Monday, Apr 23, 2018
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UT president won't get pay raise

University of Toledo President Daniel Johnson will not receive a raise for the upcoming year because of budget constraints.

The UT board of trustees commended Dr. Johnson during its annual presidential assessment presented yesterday, but said afterward that both sides agreed he would forgo an increase to his $240,000 salary, given the financial climate.

The president's executive staff, consisting of 11 vice presidents and executive directors, decided earlier not to accept any raises this year, and there was a mutual agreement that Dr. Johnson would follow suit even though he “met and exceeded expectations,” said Daniel Brennan, board vice chairman.

Dr. Johnson said the salary freeze for the executive staff should save UT between $30,000 and $40,000.

“In the discussion in the executive staff, we all felt that this was something that we could do to show our strong support for the belt-tightening exercises that have to be carried out here,” Dr. Johnson said.

In the last two months, UT has made about $9 million in cuts and targeted 60 positions for elimination. It also cut three sports teams and four high-ranking positions to deal with reduced state funding.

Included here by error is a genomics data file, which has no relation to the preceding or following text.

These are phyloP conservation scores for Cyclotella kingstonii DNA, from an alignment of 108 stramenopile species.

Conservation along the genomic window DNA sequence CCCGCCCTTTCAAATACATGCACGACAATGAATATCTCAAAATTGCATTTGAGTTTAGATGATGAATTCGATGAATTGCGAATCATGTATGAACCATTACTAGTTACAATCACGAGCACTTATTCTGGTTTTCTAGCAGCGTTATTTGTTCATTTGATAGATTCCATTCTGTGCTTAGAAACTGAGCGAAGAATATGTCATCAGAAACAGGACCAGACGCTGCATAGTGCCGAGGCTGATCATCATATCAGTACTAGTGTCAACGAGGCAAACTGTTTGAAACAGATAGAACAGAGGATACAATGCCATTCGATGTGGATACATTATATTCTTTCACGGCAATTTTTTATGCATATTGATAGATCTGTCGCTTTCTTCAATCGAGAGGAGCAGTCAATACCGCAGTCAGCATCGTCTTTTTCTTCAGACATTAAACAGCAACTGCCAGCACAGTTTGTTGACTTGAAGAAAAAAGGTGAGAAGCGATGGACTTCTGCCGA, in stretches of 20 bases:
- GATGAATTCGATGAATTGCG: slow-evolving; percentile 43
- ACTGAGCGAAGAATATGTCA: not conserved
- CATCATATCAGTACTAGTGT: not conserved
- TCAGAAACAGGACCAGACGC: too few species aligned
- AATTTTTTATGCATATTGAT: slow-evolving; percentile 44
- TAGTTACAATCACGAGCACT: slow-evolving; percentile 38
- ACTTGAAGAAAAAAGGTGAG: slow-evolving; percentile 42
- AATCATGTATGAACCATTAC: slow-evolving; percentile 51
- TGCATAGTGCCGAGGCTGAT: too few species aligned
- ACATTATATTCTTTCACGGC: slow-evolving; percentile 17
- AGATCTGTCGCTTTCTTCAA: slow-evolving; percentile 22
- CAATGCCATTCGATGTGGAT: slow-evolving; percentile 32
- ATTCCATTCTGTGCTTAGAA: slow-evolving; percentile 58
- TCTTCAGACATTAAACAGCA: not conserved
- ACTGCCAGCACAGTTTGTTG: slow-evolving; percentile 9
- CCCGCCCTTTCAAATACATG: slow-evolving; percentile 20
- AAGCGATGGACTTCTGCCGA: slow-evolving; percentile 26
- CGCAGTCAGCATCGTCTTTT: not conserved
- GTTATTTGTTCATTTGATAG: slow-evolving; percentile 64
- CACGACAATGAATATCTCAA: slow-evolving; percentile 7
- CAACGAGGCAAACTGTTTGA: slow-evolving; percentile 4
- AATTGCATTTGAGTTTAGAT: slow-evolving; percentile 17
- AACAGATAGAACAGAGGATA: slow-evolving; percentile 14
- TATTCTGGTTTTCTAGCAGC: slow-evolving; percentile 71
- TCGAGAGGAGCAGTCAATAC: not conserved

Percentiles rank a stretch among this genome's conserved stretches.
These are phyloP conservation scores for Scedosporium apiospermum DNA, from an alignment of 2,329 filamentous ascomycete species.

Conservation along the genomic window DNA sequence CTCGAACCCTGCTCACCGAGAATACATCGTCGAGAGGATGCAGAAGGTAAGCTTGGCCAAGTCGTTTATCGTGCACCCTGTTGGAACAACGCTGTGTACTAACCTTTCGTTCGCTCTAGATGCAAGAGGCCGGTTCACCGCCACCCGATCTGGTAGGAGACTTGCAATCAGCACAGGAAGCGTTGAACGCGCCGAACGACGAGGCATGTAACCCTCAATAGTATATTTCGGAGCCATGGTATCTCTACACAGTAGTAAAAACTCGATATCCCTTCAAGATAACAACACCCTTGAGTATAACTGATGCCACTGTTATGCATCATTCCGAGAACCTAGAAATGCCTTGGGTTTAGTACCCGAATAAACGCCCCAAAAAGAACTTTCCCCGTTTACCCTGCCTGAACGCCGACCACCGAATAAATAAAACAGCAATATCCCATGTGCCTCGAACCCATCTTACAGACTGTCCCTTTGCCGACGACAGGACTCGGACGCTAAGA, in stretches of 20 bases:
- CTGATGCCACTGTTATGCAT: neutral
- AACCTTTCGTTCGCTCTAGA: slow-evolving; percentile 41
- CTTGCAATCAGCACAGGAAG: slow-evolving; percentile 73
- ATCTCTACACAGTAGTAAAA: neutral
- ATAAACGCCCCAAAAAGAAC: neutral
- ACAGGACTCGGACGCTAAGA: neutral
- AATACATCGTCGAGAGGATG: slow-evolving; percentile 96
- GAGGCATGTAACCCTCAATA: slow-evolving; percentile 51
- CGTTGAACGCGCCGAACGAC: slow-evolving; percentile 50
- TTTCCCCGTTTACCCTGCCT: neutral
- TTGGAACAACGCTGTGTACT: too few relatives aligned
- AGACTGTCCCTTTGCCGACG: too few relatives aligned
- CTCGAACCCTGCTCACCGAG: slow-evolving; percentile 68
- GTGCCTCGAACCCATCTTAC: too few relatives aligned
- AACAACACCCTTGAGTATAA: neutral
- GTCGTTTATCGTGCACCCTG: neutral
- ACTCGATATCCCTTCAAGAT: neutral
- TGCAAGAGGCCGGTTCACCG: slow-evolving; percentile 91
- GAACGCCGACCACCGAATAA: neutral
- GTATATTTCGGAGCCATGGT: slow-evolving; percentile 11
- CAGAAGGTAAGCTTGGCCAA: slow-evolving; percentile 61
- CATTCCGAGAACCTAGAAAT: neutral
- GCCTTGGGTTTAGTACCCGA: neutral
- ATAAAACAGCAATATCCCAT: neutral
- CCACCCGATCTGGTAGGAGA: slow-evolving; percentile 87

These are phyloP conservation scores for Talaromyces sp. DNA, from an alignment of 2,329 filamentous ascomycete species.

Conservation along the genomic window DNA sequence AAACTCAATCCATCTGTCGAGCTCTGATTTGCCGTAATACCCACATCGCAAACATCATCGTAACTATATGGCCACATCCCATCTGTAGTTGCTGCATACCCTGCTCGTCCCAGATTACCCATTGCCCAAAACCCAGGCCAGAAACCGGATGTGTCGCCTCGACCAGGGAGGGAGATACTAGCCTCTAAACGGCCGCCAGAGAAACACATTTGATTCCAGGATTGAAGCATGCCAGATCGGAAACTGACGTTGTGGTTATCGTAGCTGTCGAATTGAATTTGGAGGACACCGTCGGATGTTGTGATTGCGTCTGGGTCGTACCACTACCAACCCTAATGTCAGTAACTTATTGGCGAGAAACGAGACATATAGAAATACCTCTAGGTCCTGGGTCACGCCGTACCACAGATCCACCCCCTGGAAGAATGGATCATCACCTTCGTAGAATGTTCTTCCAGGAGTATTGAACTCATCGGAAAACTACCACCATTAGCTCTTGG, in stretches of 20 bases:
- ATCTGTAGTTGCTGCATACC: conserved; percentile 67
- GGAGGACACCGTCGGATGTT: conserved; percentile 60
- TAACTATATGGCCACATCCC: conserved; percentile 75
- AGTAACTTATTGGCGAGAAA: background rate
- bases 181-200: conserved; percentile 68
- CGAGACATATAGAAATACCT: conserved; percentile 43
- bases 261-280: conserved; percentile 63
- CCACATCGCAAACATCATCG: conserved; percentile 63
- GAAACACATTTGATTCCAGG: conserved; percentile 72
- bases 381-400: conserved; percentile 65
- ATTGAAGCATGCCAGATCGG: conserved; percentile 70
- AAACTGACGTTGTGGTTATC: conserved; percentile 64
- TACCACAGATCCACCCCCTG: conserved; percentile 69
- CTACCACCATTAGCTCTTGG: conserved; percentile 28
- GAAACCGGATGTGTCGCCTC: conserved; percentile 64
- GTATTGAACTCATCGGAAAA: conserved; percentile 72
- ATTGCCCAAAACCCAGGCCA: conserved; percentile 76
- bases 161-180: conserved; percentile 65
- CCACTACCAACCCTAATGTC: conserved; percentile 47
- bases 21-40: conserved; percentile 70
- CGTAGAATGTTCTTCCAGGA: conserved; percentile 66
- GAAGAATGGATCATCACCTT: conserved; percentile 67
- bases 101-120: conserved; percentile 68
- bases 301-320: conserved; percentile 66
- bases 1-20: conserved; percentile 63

Last year, Dr. Johnson received a $25,000 raise, or 11.6 percent. It pushed his salary near the median of $243,360 for a university president, but left him ranked 10th among the 13 presidents at Ohio public universities.

At Bowling Green State University, trustees increased President Sidney Ribeau's annual salary of $270,000 by 3 percent, or $8,100, in December. He returned the money to support a university initiative.

Harvey Wolff, faculty union president at UT, said not taking a raise is an important gesture by the president. “I think that sort of sets a good tone that maybe there are some restraints that are occurring at the university,” he said. “Of course, he did get a $25,000 raise last year, so it isn't like there haven't been any raises in his tenure.”

Tenured and tenure-track faculty had a one-year contract extension approved yesterday by the UT trustees, giving them a 1.6 percent across-the-board salary increase and a 1 percent merit increase.

A one-year extension approved for lecturers provides for an across-the-board increase of 2.6 percent.

In other business yesterday, the trustees re-elected Joan Uhl Browne chairman of the board. Mr. Brennan was re-elected as vice chairman.

Ms. Browne pledged that the trustees will develop a mechanism for allowing public comment. The issue came up in April when a representative of the men's swimming team, which was one of the UT sports eliminated, asked to address the board.

When he started speaking, the trustees said the man was out of order, went into recess, and left the room.

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